THIS Satire, the coarsest of all written by Horace, seems to have been suggested by the death of Tigellius, a celebrated musician of the time. It is directed against the tendency of men to run into extremes, and to pass from one extreme to the other. Illustrations of this subject are drawn from the social life of Rome. The ideas and the language are marked by a grossness which is unusual with Horace.


THE last Satire was, as has been said, written on the death of one Tigellius, an eminent musician, a native of Sardinia, and a friend of Julius Cæsar. Some of the vices and follies of the age are attacked in strong language, and

besides Tigellius, who was dead, it is probable many living persons felt injured by that Satire, and perhaps by others that have not come down to us. We may infer from the present poem, that Horace wished to clear himself from the imputation of a censorious spirit, and so to set himself right with Mæcenas and his friends. The connection between the two Satires is seen in the opening of this, in which Tigellius is again introduced, and the peculiarities of his character described, for no other reason, as it would seem, than to serve as a text for the discourse that follows, on the duty of judging others charitably, as we wish to be judged ourselves. In the course of his remarks on this subject, Horace falls upon two of the Stoic absurdities; one, that all faults are alike (v. 96, sqq.), which he meets by the Epicurean absurdity that expediency is the foundation of right; and the other, that every wise man (that is, every Stoic) is endowed with all the gifts of art and fortune, from the skill of the mechanic to the power of a king. With a jest upon this folly the Satire closes.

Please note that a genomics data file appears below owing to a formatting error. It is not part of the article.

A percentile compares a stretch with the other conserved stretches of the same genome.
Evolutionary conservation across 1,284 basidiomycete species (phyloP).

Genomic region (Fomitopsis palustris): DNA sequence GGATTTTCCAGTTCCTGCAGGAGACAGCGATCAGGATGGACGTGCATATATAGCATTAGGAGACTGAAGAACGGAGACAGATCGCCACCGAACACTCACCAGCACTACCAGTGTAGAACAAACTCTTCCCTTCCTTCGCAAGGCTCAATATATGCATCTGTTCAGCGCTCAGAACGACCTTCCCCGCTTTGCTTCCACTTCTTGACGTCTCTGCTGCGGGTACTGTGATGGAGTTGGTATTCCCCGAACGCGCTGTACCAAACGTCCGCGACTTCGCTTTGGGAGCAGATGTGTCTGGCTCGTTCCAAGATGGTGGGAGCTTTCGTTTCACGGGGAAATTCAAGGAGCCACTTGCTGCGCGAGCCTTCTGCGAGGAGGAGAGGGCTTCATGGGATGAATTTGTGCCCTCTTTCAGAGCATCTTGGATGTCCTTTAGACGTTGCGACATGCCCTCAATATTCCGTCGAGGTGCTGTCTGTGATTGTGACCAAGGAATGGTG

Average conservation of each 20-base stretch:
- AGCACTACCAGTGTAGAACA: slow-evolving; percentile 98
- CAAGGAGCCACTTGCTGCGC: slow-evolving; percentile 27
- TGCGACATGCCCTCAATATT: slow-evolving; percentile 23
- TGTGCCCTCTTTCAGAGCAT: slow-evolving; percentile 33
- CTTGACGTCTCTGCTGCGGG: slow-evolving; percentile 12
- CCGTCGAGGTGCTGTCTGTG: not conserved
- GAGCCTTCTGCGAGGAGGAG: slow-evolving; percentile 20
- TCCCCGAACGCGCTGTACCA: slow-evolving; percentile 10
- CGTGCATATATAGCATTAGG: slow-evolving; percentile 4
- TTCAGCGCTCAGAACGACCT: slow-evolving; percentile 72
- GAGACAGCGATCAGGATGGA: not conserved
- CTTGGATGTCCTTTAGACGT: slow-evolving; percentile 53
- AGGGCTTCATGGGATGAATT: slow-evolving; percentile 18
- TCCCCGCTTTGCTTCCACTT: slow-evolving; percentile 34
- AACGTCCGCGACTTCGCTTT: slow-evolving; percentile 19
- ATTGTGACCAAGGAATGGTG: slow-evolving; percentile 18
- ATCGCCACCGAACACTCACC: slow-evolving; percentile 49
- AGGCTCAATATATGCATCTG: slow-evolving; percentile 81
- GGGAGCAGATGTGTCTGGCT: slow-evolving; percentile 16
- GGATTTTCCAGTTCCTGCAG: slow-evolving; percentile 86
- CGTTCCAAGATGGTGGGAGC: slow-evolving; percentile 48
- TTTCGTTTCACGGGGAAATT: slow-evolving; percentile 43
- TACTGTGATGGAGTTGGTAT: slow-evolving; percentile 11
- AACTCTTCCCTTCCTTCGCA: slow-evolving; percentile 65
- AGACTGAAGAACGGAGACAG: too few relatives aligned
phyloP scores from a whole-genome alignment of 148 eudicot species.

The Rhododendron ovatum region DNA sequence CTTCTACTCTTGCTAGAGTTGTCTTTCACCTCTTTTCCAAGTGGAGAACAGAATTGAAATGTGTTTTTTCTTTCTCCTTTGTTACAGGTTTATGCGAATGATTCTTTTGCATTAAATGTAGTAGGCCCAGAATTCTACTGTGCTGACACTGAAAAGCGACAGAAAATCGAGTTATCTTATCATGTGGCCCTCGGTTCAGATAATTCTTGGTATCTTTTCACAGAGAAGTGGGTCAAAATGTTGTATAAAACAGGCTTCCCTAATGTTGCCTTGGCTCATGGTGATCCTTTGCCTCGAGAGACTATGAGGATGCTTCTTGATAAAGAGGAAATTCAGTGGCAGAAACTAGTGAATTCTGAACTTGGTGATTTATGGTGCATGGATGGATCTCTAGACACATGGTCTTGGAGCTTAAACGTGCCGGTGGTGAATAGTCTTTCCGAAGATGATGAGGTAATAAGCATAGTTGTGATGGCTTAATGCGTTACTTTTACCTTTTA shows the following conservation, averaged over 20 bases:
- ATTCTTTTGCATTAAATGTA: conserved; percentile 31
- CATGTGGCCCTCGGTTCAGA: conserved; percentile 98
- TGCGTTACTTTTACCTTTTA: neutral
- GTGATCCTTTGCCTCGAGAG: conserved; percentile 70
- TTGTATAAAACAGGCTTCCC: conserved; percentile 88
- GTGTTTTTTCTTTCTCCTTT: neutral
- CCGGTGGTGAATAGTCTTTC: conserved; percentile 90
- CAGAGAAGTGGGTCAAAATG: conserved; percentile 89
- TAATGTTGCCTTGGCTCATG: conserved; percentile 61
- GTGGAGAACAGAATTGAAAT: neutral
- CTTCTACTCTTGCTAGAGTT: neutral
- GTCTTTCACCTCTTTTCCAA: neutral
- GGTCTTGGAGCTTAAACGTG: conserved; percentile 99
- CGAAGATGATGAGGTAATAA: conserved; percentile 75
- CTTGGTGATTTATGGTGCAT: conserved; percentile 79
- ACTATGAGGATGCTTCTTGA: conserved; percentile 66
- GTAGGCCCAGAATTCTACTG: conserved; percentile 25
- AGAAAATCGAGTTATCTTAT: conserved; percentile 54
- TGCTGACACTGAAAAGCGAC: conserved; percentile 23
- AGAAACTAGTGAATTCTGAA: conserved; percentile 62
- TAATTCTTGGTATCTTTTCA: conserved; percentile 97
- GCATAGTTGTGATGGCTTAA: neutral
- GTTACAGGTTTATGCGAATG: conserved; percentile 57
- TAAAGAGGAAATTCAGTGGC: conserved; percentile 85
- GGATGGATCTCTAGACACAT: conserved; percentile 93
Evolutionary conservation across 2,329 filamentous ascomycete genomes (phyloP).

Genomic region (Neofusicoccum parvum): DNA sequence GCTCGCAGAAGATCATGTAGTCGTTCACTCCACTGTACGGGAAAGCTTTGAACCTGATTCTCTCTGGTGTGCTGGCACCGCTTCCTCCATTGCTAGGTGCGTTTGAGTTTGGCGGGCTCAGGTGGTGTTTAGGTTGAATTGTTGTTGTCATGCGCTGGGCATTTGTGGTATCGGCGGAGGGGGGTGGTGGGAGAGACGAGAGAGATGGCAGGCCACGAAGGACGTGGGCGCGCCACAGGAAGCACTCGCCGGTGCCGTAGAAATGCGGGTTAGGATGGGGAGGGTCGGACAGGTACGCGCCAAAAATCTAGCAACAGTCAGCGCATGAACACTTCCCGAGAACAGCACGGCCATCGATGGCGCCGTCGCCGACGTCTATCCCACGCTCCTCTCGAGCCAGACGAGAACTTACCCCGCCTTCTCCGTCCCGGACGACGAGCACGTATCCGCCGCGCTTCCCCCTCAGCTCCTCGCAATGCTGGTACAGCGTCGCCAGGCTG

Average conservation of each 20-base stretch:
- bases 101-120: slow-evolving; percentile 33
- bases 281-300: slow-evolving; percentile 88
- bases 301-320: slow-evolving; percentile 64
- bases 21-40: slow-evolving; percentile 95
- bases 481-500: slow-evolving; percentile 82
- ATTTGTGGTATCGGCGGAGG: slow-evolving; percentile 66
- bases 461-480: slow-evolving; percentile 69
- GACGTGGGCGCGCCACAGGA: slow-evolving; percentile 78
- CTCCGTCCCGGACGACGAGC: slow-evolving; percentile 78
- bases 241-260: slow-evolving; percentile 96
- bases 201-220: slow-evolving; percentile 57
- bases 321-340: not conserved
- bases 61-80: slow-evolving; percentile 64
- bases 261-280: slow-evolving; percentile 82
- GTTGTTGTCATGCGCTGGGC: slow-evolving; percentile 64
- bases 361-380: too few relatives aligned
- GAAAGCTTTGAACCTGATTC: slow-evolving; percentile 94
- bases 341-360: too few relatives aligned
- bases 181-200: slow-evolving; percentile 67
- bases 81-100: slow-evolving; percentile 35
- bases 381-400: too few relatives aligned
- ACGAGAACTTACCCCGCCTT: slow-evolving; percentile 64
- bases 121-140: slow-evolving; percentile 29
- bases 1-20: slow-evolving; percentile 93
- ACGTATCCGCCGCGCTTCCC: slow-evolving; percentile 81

4. Tigellius] See Introduction. This person is described as a capricious, inconsistent man, of whom you never could tell what he would do next.

6. ab ovo Usque ad mala] The 'promulsis,' otherwise called 'gustus,' preceded the regular meal, and consisted of things calculated to provoke the appetite, of which a list is given in the eighth Satire of the second book, v. 8, sq., where, however, eggs are not mentioned, but they were usual, and 'ab ovo usque ad mala,' from the eggs to the dessert,' was a common way of speaking. The 'gustus' was eaten with a draught of mulsum' (S. ii. 2. 15, n.) sometimes before they sat down, or even before they left the bath.